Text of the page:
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Far-right militants go on trial accused of plot to kill President Emmanuel Macron with a knife

Far-right militants go on trial accused of planning to assassinate French President Emmanuel Macron with a knife, attack mosques and kill immigrants

  • A group of thirteen people are tried for planning the assassination of Emmanuel Macron
  • Details of the terrorist plot were read out today at the Paris Correctional Court.
  • A defendant is said to have called Macron a ‘hysterical little dictator’ online

An alleged gang of far-right French nationalists stood trial today for attempting to assassinate President Emmanuel Macron.

Details of the terror plot were outlined at the Paris Correctional Court on Tuesday, after 13 defendants appeared in the dock.

Among them is Jean-Pierre Bouyer, a 66-year-old father of five, who allegedly wanted to help kill Macron when France marked Armistice Day in November 2018.

As France was focused on the 100 years since the end of World War I, Bouyer wanted an accomplice to try to talk to the president and then stab him with a ceramic knife.

According to further prosecution evidence, Bouyer had written on Facebook that Macron was “a hysterical little dictator” and called on his fellow conspirators to “eliminate those who want to harm you.”

An alleged gang of far-right French nationalists went on trial today for attempting to assassinate President Emmanuel Macron

Jean-Pierre Bouyer, A 66-Year-Old Father Of Five Who Allegedly Wanted To Help Kill Macron When France Marked Armistice Day In November 2018

Jean-Pierre Bouyer, a 66-year-old father of five who allegedly wanted to help kill Macron when France marked Armistice Day in November 2018

Bouyer Had Written On Facebook That Macron Was

Bouyer had written on Facebook that Macron was “a hysterical little dictator” and called on his fellow conspirators to “eliminate those who want to harm you.”

Bouyer was part of a gang called the Barjols, which translates to ‘Los locos’, which came under surveillance by the French security services in 2018.

Its known members, 11 men, including Bouyer, and two women, now face a charge of ‘terrorist conspiracy’.

All have been described as “raging paramilitaries” with links to “far-right groups” in France’s eastern Moselle region.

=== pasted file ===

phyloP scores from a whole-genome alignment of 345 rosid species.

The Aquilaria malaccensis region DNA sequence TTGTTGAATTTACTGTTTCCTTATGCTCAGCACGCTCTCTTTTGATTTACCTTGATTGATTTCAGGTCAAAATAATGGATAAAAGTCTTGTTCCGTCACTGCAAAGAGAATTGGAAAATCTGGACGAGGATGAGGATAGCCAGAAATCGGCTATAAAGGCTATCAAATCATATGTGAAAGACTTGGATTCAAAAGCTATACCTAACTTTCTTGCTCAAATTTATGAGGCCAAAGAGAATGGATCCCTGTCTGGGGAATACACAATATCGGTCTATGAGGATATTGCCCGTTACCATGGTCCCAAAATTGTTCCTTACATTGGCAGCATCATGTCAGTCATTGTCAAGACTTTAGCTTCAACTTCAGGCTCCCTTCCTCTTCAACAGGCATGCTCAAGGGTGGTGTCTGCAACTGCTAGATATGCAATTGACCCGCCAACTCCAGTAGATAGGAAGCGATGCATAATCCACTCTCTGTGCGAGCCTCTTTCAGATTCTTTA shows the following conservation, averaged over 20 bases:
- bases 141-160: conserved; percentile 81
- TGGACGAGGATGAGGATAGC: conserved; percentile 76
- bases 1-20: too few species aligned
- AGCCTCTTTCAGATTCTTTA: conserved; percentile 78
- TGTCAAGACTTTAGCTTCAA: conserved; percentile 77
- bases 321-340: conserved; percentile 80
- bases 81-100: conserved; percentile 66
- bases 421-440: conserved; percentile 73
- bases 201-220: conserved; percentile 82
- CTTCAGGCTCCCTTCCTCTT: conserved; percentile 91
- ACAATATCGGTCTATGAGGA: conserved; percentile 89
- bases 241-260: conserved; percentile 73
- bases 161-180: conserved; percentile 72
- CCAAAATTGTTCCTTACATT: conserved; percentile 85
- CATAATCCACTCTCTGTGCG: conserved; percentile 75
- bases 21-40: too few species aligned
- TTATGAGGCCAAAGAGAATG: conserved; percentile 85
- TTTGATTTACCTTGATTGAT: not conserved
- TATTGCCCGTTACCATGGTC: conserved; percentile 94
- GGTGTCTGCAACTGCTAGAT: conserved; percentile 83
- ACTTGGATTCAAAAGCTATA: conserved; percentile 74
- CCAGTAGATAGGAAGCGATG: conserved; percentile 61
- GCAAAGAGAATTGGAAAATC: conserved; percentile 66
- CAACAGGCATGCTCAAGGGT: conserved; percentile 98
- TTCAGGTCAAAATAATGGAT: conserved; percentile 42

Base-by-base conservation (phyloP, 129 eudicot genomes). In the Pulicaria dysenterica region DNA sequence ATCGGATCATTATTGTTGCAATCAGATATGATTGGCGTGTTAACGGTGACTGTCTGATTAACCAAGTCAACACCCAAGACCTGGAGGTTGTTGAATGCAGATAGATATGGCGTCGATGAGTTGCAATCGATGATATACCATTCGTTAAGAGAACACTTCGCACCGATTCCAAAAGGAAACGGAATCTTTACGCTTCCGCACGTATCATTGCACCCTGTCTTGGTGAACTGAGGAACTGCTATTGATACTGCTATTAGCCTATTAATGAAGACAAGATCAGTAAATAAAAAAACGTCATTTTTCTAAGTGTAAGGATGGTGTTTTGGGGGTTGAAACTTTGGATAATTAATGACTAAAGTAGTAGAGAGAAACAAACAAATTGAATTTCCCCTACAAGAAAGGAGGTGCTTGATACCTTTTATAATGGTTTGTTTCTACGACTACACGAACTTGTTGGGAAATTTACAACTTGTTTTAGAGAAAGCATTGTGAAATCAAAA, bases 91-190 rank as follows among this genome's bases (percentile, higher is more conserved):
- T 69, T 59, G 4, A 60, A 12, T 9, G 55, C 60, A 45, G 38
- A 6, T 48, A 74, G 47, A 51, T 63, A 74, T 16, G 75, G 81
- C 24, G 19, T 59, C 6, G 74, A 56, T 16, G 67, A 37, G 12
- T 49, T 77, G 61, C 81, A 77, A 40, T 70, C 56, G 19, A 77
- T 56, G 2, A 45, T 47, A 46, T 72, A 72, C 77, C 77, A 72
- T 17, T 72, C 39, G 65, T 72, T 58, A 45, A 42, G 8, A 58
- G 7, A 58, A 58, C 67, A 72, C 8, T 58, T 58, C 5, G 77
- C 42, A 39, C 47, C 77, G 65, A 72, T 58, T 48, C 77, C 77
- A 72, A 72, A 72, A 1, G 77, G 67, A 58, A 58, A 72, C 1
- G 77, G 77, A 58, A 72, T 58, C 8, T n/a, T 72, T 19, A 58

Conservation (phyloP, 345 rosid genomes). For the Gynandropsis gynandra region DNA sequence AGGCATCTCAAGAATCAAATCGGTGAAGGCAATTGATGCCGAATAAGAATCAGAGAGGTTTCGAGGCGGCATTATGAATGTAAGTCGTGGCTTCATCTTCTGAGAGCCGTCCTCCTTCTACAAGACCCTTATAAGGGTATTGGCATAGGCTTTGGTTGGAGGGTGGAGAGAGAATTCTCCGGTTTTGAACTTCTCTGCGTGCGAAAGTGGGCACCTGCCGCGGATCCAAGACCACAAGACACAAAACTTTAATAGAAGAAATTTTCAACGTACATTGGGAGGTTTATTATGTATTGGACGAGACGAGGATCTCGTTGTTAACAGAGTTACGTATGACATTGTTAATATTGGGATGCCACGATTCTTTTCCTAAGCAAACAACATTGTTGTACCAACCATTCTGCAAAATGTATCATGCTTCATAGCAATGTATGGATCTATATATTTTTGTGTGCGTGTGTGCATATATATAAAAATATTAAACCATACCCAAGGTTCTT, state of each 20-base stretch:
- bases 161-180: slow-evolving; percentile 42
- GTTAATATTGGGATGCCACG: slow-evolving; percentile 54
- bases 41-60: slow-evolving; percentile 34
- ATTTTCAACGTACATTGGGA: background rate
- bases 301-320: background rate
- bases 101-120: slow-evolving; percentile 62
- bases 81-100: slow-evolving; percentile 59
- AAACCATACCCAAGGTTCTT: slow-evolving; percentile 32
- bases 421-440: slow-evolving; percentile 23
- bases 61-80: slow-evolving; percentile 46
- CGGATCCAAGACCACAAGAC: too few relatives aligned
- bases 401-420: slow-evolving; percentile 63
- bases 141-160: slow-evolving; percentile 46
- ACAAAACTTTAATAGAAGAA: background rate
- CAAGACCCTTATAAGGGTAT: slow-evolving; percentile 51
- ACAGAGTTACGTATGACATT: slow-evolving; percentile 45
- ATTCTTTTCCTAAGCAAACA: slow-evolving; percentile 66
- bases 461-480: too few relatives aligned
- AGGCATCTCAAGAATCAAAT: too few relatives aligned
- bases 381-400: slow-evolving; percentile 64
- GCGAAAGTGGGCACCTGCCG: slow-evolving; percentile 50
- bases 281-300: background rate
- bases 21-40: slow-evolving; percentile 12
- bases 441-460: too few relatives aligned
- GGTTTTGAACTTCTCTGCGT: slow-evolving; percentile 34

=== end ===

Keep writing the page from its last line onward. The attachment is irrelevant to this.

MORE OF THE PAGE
Bouyer was arrested with three accomplices on November 6, 2018, when a police spokesman said he was “armed with a knife to assassinate Emmanuel Macron on the occasion of the 100th anniversary of the Armistice.”

A dagger was found in Bouyer’s car, along with a bible, while firearms and ammunition were found in his home.

Citing evidence of intercepted phone calls and online, prosecutors said the 13 also planned to kill immigrants and attack mosques.

The investigation began in 2018, when France’s national intelligence service received a tip about the Barjols.

During police questioning, Bouyer admitted that he wanted to kill Macron, but said that one of his co-defendants would be the killer.

Police Later Arrested Other Members Of The Barjols, Including Denis Collinet (Pictured), Who Is Proposing The Theory Of

Police later arrested other members of the Barjols, including Denis Collinet (pictured), who is proposing the “great replacement” theory of white supremacy.

All The Ongoing Trials Have Been Described As

All of the ongoing trials have been described as “angry paramilitaries” with links to “far-right groups” in the eastern Moselle region of France.

The idea was for the man to approach Macron, as if to talk to him, and then use a ceramic-bladed knife to kill him.

Bouyer later withdrew this confession saying it was “just talk,” according to the prosecution.

Police later arrested other members of the Barjols, including Denis Collinet, who proposes the white supremacist “great replacement” theory which falsely claims that France’s native white Catholic population is being replaced by non-white immigrants.

Supposedly, the Barjols members also wanted to kidnap members of parliament and overthrow the government.

The trial judges said in a pre-trial statement that it was “an established fact” that the group’s plans “had the sole objective of seriously disturbing public order through intimidation and terror”.

But defense attorney Lucile Collot said the case against her clients was based “on the fiction that a violent act was going to happen.”

Because none of the alleged plots came to fruition, prosecutors dropped some of the initial charges over the course of their four-year investigation.

The trial will last until February 3.

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Jacky

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